DAILY READS: DEC. 31, 2019

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DC Office Building Changes Hands in $130M Deal

“According to (WashREIT’s President and CEOO Paul) McDermott, with the sale, WashRIET has reduced its exposure to single tenant assets from 26 percent to 7 percent of office square footage over the past two years which supports its strategy to improve its risk profile and strengthen cash flows and FAD growth.”
—Commercial Observer

Investors Cherrypicking Apartment Buildings in Topsy Turvy Market

“’Since the rent laws changed, the majority of the multifamily buildings we have sold or put under contract have had a smaller component of rent regulated units and those with a larger rent regulated component are trading at lower metrics,’” said (Marcus & Millichap National Multi Housing Group senior director Matt) Fotis. 
—Real Estate Weekly

Vornado Closes Out 2019 With Another $59M Sale at 220 CPS

There’s been a series of recent high-end closings, including some in the $60 million range, at the new 70-story development, but a number of those deals had been in the works since 2015. For instance, hedge funder Daniel Och recently closed on his $93 million penthouse, a deal that also had gone into contract more than four years ago.
—The Real Deal

The Misconception About Starting Small Before ‘Graduating’ to Large Multifamily Properties

“I’ve met many investors who believe that the smart way to enter the multifamily market is to start small and then “graduate” to buying larger multifamily properties. From my experience, that is a misconception that should be addressed because it prevents those investors from enjoying the many benefits associated with larger multifamily assets. I skipped the small multifamily properties and single-family homes and went straight to large multifamily properties, and I have learned that these are the three most common misconceptions that prevent others from doing the same.”

These South Florida Shopping Centers Traded for the Highest Prices This Year

“The Pinecrest-based commercial real estate agency MMG Equity Partners listed this year’s top 25 transactions of commercial centers across South Florida based on sales volume. Low interest rates meant buyers were willing to pay higher-than-average prices, said Marcos Puente, the director of acquisitions at MMG Equity Partners. With low interest rates expected to continue in 2020, he said, shopping centers will continue to sell at similar prices.”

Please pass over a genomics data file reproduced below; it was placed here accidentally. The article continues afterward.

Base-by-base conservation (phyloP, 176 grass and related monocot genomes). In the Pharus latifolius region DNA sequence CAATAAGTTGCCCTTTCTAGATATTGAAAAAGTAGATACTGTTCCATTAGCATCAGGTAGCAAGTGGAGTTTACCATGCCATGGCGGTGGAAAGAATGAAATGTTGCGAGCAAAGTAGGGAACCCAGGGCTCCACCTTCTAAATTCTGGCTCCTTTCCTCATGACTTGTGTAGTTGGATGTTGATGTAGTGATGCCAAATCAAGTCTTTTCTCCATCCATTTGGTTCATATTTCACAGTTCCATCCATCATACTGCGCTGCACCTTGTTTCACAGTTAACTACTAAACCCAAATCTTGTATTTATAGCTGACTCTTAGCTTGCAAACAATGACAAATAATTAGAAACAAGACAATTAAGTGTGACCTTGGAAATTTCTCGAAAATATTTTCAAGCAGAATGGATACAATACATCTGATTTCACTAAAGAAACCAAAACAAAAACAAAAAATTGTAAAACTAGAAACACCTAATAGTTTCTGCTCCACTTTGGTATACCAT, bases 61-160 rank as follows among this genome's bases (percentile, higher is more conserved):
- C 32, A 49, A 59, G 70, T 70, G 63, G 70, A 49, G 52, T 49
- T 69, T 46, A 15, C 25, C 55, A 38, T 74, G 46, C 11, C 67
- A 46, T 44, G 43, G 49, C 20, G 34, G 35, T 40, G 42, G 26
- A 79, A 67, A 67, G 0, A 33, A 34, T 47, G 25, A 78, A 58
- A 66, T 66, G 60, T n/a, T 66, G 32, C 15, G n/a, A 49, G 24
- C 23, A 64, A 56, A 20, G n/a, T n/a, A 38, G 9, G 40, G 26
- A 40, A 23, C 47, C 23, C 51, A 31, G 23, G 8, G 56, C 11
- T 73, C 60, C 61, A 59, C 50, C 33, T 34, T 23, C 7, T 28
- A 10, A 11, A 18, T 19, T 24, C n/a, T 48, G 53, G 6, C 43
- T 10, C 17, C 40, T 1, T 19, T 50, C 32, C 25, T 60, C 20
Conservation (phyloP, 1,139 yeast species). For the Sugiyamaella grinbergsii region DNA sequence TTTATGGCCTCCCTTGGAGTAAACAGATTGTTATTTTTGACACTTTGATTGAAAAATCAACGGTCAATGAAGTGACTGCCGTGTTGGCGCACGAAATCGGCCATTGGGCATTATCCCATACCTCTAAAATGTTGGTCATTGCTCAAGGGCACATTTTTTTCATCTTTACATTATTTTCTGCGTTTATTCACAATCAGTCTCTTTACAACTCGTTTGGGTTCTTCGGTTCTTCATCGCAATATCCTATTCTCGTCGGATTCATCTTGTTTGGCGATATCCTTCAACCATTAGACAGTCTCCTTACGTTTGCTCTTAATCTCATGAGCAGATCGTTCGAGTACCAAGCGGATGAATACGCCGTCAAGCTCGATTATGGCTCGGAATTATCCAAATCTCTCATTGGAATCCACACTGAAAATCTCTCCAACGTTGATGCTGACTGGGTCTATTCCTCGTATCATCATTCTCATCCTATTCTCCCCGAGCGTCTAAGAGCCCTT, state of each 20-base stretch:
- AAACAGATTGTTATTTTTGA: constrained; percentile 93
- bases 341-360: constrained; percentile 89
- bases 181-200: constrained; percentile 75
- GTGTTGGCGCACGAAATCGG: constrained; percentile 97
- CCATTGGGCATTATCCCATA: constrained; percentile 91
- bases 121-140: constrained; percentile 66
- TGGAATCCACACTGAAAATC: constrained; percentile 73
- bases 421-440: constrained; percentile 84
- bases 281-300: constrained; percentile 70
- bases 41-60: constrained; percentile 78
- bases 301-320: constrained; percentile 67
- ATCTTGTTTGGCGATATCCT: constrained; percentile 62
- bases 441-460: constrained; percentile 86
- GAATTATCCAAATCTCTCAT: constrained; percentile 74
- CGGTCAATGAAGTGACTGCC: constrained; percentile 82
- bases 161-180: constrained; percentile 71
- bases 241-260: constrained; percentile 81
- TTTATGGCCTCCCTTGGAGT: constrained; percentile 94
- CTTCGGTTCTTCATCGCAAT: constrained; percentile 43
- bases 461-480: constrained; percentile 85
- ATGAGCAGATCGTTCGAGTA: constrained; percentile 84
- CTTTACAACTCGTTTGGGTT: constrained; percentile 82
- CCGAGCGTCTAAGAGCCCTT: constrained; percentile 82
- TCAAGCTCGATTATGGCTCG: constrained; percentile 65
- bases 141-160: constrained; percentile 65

—Miami Herald

Long, Short-Term Obstacles to Senior Housing Development

“’Seniors used to move into senior housing in their 70’s and now they aren’t moving until into their 80’s. So developers need to be astute to that,’” says Laura Dietzel, partner and real estate senior analyst at RSM, an audit, tax and consulting services firm, tells GlobeSt.com. “’Due to current technology which an adult child can use to monitor the day-to-day life of their elderly parents, developers certainly have a problem in the short term.’”

The Bankruptcies That Rocked the Retail Industry in 2019

“2020 will inevitably bring with it more bankruptcies, analysts say. But the filings from the likes of Payless ShoeSource, Destination Maternity and Shopko in 2019 also have their own consequences for the coming year.”

These Housing Markets Will Feel the Biggest Impact From the ‘Silver Tsunami’

“In the decade between 2007 and 2017, around 730,000 homes hit the market that were previously owned by seniors each year. But that number is expected to grow exponentially over the next couple decades. Between 2017 and 2027, 920,000 homes will be released into the market each year by people aged 60 or older, according to a new analysis from real-estate company Zillow ZG, -0.40 percent. By the decade between 2027 and 2037, the figure is project to hit 1.17 million homes a year.”
“’It takes a lot for any legislation to go through the whole process and get signed into law,’” (Joseph Wutz, a principal in The Bonadio Group’s tax department) told Accounting Today before the regulations were finalized. “’If anything comes out of this, I think it’s going to be the reporting requirements, which is something that was originally intended to be in the original legislation for the opportunity zone incentives. What this would do is it would bring some accountability and measurability to the opportunity zone incentives. Any time you set a goal, you want it to be something that you can measure.’”
—Accounting Today

With Loneliness and Rents on the Rise, Co-Living is Gaining a Foothold in Boston

“In this age of rising rents and social isolation, the economics and built-in community aspects of roommate living hold an undeniable appeal, a fact not lost on developers. So it’s no wonder Boston’s most anticipated residential projects — including 7INK, the seventh and final building under construction at Ink Block in the South End — are slated to include co-living rentals.”